Make the Right Choice

February 4, 2020

By Matt Brilakis, Patrol Officer

As I start my 35th year in police work, and as we begin 2020, I was recently working night shift, driving the streets of Powell in the early morning hours. I began to think about certain calls that I have handled over the years in Powell and at my former police department in Florida, where I worked for 21 years. In almost all of the calls that I have handled that involved some type of enforcement action, there is a certain thing in common with all of them — and that is the person or suspect made a bad choice.

I look back at the drunk driver who turned in front of a vehicle driven by a 19-year-old female with her 6-year-old twins, brother and sister, in the back seat. The vehicle that was struck was forced into a light pole and the 6-year-old boy was killed. I looked in the back seat and saw another officer holding the boy with a look of utter frustration on his face. The drunk driver was arrested, convicted at trial and did a few years in prison; he made a bad choice that night and a beautiful child was gone forever.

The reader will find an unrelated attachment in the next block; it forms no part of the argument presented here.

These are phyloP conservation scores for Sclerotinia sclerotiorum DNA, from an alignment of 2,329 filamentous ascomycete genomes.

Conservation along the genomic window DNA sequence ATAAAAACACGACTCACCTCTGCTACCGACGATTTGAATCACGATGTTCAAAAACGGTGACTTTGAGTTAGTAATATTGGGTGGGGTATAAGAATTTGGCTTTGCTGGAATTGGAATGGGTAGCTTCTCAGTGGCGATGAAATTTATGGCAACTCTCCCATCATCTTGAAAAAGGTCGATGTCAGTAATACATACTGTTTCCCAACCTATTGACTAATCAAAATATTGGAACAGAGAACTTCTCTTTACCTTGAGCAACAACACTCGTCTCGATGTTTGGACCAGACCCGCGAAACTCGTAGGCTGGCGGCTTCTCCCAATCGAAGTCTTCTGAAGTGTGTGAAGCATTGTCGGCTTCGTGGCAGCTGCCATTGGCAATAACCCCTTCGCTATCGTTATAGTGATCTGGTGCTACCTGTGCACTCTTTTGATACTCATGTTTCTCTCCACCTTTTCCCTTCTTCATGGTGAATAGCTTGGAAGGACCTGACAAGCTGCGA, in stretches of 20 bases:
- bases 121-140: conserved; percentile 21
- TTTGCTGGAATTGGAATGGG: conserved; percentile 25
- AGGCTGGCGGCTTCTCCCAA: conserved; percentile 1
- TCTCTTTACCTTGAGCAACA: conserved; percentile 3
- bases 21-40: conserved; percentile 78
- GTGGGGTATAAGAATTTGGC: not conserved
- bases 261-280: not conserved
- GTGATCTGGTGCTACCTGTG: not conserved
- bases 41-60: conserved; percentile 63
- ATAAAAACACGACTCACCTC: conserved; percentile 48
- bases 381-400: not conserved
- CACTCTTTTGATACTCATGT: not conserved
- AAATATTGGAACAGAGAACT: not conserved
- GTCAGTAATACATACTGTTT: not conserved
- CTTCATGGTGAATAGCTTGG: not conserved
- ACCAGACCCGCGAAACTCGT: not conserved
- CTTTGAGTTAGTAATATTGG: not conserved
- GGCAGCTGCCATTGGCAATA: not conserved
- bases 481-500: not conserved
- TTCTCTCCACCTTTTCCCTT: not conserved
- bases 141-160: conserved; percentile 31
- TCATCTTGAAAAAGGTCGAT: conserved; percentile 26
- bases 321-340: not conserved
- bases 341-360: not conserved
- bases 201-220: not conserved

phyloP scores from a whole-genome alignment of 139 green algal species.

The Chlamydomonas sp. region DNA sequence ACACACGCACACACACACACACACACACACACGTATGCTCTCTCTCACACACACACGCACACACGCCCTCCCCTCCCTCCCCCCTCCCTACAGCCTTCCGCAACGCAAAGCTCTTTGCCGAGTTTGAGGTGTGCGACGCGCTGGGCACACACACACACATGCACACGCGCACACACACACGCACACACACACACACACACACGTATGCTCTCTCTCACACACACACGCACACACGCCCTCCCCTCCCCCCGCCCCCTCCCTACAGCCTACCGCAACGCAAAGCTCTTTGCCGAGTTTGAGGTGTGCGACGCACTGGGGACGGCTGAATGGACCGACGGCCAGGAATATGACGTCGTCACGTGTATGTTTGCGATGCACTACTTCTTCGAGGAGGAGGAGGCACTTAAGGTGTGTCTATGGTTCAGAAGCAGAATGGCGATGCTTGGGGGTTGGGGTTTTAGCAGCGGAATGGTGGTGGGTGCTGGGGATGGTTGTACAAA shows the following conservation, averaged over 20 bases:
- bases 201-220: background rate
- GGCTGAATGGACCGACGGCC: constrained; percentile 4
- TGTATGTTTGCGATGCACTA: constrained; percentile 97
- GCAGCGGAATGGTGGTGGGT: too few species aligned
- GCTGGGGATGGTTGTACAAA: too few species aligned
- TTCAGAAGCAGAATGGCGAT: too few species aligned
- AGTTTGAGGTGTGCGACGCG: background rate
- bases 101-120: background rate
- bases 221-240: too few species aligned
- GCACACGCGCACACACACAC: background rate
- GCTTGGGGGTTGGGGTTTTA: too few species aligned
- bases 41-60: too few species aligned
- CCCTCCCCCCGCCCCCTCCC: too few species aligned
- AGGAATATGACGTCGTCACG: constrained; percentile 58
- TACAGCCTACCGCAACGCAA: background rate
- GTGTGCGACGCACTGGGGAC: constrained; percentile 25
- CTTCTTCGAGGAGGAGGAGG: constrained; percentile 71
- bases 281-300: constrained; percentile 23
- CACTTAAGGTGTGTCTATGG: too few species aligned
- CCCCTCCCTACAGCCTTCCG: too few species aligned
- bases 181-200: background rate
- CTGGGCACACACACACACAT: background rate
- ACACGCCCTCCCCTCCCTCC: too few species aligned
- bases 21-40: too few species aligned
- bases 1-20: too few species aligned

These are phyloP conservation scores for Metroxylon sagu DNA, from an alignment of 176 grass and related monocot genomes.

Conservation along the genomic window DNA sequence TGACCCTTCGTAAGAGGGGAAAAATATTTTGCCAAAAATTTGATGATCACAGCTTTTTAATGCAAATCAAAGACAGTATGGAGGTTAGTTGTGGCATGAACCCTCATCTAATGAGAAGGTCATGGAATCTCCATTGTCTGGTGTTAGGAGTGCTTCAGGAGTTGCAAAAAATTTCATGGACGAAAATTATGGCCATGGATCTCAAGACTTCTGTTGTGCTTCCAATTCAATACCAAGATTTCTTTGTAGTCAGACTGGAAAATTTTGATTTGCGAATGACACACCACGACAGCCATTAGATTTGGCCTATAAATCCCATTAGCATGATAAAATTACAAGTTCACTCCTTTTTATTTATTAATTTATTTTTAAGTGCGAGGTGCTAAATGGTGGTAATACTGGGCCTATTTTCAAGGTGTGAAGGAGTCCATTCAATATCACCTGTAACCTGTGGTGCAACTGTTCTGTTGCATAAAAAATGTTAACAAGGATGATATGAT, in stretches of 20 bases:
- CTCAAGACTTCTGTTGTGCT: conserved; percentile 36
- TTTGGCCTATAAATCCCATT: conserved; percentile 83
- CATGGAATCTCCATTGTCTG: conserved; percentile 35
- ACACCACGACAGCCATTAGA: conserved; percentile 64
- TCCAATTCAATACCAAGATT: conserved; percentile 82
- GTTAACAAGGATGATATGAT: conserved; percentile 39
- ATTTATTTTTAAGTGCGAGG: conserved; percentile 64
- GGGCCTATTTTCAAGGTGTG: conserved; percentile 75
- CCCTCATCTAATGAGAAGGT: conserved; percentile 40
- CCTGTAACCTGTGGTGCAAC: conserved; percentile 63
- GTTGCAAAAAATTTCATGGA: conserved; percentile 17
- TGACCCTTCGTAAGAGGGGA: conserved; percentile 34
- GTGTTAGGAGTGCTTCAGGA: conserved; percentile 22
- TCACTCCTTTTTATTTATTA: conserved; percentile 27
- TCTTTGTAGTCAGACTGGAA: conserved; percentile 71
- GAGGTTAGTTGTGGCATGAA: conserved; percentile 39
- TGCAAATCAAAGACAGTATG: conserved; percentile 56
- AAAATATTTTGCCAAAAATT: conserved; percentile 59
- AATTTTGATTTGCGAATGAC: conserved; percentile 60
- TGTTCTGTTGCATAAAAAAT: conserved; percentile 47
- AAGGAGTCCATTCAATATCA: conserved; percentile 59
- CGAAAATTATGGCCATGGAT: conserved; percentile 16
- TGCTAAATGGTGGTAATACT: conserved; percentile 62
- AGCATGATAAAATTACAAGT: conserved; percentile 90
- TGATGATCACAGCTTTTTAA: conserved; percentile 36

I can still see the face of the 28-year-old man who died of a drug overdose. I can still hear the screams of his sister at the hospital, not wanting to believe he was dead. The man made a bad choice by using illegal controlled substances and his family has to live with it.

I think back at the young man who robbed a gas station not realizing the clerk knew him. The offender was arrested when he was found near the store. The suspect made a bad choice and he spent a year in jail thinking about it.

I can think of many, many other calls I have handled which involve alcohol or drugs. Statistics show 85% of all of Powell police arrests involve drugs or alcohol. We can debate for hours the difference between disease, addiction, weakness, experimentation, peer pressure and other things that a person thinks about before he/she ultimately decides to put a foreign substance into their body, but it is their choice to do it.

I have learned over the years that the only difference between anyone is the choices we make. I have made some bad choices over the years. Eating an unhealthy diet and not exercising lead to my heart attack in 2009 and probably lead to my open heart surgery in 2011. Being diagnosed with Hodgkin’s Lymphoma in 2019 was NOT a choice, it is a disease that neither I nor anyone else has any choice on whether they get it or not, but we do have a choice how we will respond to the diagnosis. Luckily I was treated and my chance of it not coming back is 97%, which are pretty good odds.

I fondly remember the two foster children my wife and I have had and loved like our own over the last few years. They both came from drug-using parents; fortunately, the parents have changed their ways and now have their kids back. But I have seen many people’s lives and families ruined over the use of alcohol, pills, methamphetamine and other drugs.